: trowel is formedat the .top in such a manner as behind fire wall 25, as indicated;at 40., c c 1 Guide means are provided forthe trowel whereby the -trowelis movable in a hcriaontal direction in the plane W of the wall surface to be formed. For instance, the trowel shownin Figs. l and 3 is'provided at the bottom with rollers ?..sunrorted onm un nss 3 n t ow en of its ang le iron s. 35, which'runfin a traclgfl mounted on brackets 46 temporarily secured to i the building, structure, as by being bolted to vertical columns H. The otherhorizontal edge of thei rowe which i t n ance o issa d 3 overhangs fire wall 25, is likewise provided withrollers 48 running in a track 49supported by the building structure. These tracks and rollers support the'trowel with its smooth surface. in plane W, and guide the trowel for horizontal linear movement in said plane.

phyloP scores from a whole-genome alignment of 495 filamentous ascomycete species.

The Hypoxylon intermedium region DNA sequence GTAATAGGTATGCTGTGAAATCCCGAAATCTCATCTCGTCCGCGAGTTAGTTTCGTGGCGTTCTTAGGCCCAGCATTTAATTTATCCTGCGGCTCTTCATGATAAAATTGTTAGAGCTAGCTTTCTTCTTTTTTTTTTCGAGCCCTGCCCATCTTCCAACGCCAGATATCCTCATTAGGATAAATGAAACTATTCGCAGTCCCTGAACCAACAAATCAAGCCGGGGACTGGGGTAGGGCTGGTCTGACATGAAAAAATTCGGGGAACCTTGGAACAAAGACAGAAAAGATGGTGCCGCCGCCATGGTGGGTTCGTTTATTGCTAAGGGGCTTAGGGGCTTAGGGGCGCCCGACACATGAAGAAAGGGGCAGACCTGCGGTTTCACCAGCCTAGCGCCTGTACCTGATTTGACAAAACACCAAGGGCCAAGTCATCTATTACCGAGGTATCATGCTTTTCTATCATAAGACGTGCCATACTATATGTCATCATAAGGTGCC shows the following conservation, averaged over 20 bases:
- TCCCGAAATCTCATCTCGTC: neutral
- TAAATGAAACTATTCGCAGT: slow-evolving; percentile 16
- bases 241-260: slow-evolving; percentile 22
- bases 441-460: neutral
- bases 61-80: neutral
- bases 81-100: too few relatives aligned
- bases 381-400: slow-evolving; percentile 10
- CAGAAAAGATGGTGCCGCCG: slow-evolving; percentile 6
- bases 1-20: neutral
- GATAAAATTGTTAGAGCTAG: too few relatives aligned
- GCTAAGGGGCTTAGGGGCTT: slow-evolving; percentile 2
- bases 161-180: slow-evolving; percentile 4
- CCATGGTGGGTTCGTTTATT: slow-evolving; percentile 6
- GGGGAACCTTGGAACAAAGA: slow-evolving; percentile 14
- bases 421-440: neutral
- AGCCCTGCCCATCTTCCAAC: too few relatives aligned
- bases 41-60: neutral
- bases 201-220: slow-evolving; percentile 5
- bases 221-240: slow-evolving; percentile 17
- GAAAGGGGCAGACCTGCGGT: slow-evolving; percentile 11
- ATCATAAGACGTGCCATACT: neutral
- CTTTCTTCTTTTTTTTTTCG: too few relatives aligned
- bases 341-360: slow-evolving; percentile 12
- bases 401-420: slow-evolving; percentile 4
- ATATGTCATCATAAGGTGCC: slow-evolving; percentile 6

' The leading 'andtrailingedges of the trowel are beveled or, rounded as atttd, and the surfacejl, of the trowel is usually as smooth as possible, In some instancesit is desirable to uincreasenthe.smoothnessof the t TOWel bythe use.. of.,oil, wax, etc., an'd in certainjjnstancesl mayface the. trowel with suitable materials such as vulcanized rubber, etc- I'heplastering operation is carried on as fol.-

lows: The; trowel-is.first positioned on its tracks at :one end-.of-thesurface to-be'plastered, for

instance at theyleft handend of'the wall surfaceshown in Fig.1.

The plaster is then placed against .this trowel, from the rear, and this is preferably, though not necessarily, done with: a